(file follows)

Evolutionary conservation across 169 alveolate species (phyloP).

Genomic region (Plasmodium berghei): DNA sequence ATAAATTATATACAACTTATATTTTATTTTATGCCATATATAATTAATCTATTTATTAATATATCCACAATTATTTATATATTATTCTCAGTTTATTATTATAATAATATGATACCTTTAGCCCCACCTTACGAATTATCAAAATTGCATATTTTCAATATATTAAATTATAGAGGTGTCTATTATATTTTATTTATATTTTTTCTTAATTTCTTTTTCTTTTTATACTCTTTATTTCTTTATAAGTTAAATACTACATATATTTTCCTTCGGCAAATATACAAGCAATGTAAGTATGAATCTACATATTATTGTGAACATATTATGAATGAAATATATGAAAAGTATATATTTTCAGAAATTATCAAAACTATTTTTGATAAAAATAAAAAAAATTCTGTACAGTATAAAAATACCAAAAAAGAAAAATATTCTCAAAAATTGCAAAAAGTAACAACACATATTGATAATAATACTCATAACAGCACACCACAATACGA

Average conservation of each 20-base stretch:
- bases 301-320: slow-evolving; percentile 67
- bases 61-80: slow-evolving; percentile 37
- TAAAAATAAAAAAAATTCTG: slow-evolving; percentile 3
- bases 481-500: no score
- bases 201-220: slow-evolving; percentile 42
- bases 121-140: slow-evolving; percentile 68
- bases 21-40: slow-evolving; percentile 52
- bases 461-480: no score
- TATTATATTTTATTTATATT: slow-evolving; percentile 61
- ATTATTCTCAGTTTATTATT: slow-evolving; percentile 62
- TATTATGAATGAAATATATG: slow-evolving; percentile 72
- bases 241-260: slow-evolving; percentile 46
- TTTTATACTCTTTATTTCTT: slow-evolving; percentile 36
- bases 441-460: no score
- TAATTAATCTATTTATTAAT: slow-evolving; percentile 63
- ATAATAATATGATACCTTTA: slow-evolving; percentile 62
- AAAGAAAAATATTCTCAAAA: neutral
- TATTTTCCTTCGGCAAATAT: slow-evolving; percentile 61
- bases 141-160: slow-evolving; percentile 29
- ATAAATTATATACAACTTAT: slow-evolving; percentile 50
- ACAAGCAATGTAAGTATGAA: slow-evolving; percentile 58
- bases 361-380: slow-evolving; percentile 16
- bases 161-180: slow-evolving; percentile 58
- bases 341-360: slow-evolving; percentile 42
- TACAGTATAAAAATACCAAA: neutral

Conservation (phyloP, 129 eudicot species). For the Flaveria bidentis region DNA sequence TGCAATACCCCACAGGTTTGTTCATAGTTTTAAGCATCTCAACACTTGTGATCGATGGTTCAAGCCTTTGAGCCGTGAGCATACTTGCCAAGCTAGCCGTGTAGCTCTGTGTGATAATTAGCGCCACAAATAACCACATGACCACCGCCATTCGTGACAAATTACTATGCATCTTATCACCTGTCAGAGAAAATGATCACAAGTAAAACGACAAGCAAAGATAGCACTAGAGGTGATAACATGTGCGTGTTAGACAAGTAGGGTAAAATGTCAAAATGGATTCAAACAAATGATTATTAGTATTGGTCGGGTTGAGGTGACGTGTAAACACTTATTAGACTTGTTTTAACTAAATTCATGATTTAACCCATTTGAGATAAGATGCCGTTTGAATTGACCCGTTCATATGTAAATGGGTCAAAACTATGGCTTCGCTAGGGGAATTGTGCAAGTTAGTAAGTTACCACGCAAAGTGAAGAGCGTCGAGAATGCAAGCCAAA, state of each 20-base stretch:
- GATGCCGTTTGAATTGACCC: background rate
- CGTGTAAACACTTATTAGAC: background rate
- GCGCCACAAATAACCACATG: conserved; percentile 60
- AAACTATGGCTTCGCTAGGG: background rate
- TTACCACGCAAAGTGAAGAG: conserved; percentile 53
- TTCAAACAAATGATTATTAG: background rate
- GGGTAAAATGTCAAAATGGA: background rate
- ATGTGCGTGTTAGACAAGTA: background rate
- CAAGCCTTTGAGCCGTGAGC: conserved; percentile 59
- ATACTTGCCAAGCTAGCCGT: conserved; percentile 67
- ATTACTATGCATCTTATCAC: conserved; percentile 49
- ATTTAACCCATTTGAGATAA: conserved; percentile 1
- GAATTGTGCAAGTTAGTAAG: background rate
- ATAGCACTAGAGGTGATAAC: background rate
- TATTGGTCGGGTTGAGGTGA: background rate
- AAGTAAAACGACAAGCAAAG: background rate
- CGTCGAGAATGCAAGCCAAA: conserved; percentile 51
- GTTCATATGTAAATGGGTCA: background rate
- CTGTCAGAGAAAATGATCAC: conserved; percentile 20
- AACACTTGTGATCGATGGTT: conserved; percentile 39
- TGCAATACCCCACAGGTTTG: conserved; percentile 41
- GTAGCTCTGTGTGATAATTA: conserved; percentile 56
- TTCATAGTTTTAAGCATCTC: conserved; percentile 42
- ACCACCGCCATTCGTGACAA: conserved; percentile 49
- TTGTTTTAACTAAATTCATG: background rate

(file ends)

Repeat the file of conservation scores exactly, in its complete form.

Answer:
Evolutionary conservation across 169 alveolate species (phyloP).

Genomic region (Plasmodium berghei): DNA sequence ATAAATTATATACAACTTATATTTTATTTTATGCCATATATAATTAATCTATTTATTAATATATCCACAATTATTTATATATTATTCTCAGTTTATTATTATAATAATATGATACCTTTAGCCCCACCTTACGAATTATCAAAATTGCATATTTTCAATATATTAAATTATAGAGGTGTCTATTATATTTTATTTATATTTTTTCTTAATTTCTTTTTCTTTTTATACTCTTTATTTCTTTATAAGTTAAATACTACATATATTTTCCTTCGGCAAATATACAAGCAATGTAAGTATGAATCTACATATTATTGTGAACATATTATGAATGAAATATATGAAAAGTATATATTTTCAGAAATTATCAAAACTATTTTTGATAAAAATAAAAAAAATTCTGTACAGTATAAAAATACCAAAAAAGAAAAATATTCTCAAAAATTGCAAAAAGTAACAACACATATTGATAATAATACTCATAACAGCACACCACAATACGA

Average conservation of each 20-base stretch:
- bases 301-320: slow-evolving; percentile 67
- bases 61-80: slow-evolving; percentile 37
- TAAAAATAAAAAAAATTCTG: slow-evolving; percentile 3
- bases 481-500: no score
- bases 201-220: slow-evolving; percentile 42
- bases 121-140: slow-evolving; percentile 68
- bases 21-40: slow-evolving; percentile 52
- bases 461-480: no score
- TATTATATTTTATTTATATT: slow-evolving; percentile 61
- ATTATTCTCAGTTTATTATT: slow-evolving; percentile 62
- TATTATGAATGAAATATATG: slow-evolving; percentile 72
- bases 241-260: slow-evolving; percentile 46
- TTTTATACTCTTTATTTCTT: slow-evolving; percentile 36
- bases 441-460: no score
- TAATTAATCTATTTATTAAT: slow-evolving; percentile 63
- ATAATAATATGATACCTTTA: slow-evolving; percentile 62
- AAAGAAAAATATTCTCAAAA: neutral
- TATTTTCCTTCGGCAAATAT: slow-evolving; percentile 61
- bases 141-160: slow-evolving; percentile 29
- ATAAATTATATACAACTTAT: slow-evolving; percentile 50
- ACAAGCAATGTAAGTATGAA: slow-evolving; percentile 58
- bases 361-380: slow-evolving; percentile 16
- bases 161-180: slow-evolving; percentile 58
- bases 341-360: slow-evolving; percentile 42
- TACAGTATAAAAATACCAAA: neutral

Conservation (phyloP, 129 eudicot species). For the Flaveria bidentis region DNA sequence TGCAATACCCCACAGGTTTGTTCATAGTTTTAAGCATCTCAACACTTGTGATCGATGGTTCAAGCCTTTGAGCCGTGAGCATACTTGCCAAGCTAGCCGTGTAGCTCTGTGTGATAATTAGCGCCACAAATAACCACATGACCACCGCCATTCGTGACAAATTACTATGCATCTTATCACCTGTCAGAGAAAATGATCACAAGTAAAACGACAAGCAAAGATAGCACTAGAGGTGATAACATGTGCGTGTTAGACAAGTAGGGTAAAATGTCAAAATGGATTCAAACAAATGATTATTAGTATTGGTCGGGTTGAGGTGACGTGTAAACACTTATTAGACTTGTTTTAACTAAATTCATGATTTAACCCATTTGAGATAAGATGCCGTTTGAATTGACCCGTTCATATGTAAATGGGTCAAAACTATGGCTTCGCTAGGGGAATTGTGCAAGTTAGTAAGTTACCACGCAAAGTGAAGAGCGTCGAGAATGCAAGCCAAA, state of each 20-base stretch:
- GATGCCGTTTGAATTGACCC: background rate
- CGTGTAAACACTTATTAGAC: background rate
- GCGCCACAAATAACCACATG: conserved; percentile 60
- AAACTATGGCTTCGCTAGGG: background rate
- TTACCACGCAAAGTGAAGAG: conserved; percentile 53
- TTCAAACAAATGATTATTAG: background rate
- GGGTAAAATGTCAAAATGGA: background rate
- ATGTGCGTGTTAGACAAGTA: background rate
- CAAGCCTTTGAGCCGTGAGC: conserved; percentile 59
- ATACTTGCCAAGCTAGCCGT: conserved; percentile 67
- ATTACTATGCATCTTATCAC: conserved; percentile 49
- ATTTAACCCATTTGAGATAA: conserved; percentile 1
- GAATTGTGCAAGTTAGTAAG: background rate
- ATAGCACTAGAGGTGATAAC: background rate
- TATTGGTCGGGTTGAGGTGA: background rate
- AAGTAAAACGACAAGCAAAG: background rate
- CGTCGAGAATGCAAGCCAAA: conserved; percentile 51
- GTTCATATGTAAATGGGTCA: background rate
- CTGTCAGAGAAAATGATCAC: conserved; percentile 20
- AACACTTGTGATCGATGGTT: conserved; percentile 39
- TGCAATACCCCACAGGTTTG: conserved; percentile 41
- GTAGCTCTGTGTGATAATTA: conserved; percentile 56
- TTCATAGTTTTAAGCATCTC: conserved; percentile 42
- ACCACCGCCATTCGTGACAA: conserved; percentile 49
- TTGTTTTAACTAAATTCATG: background rate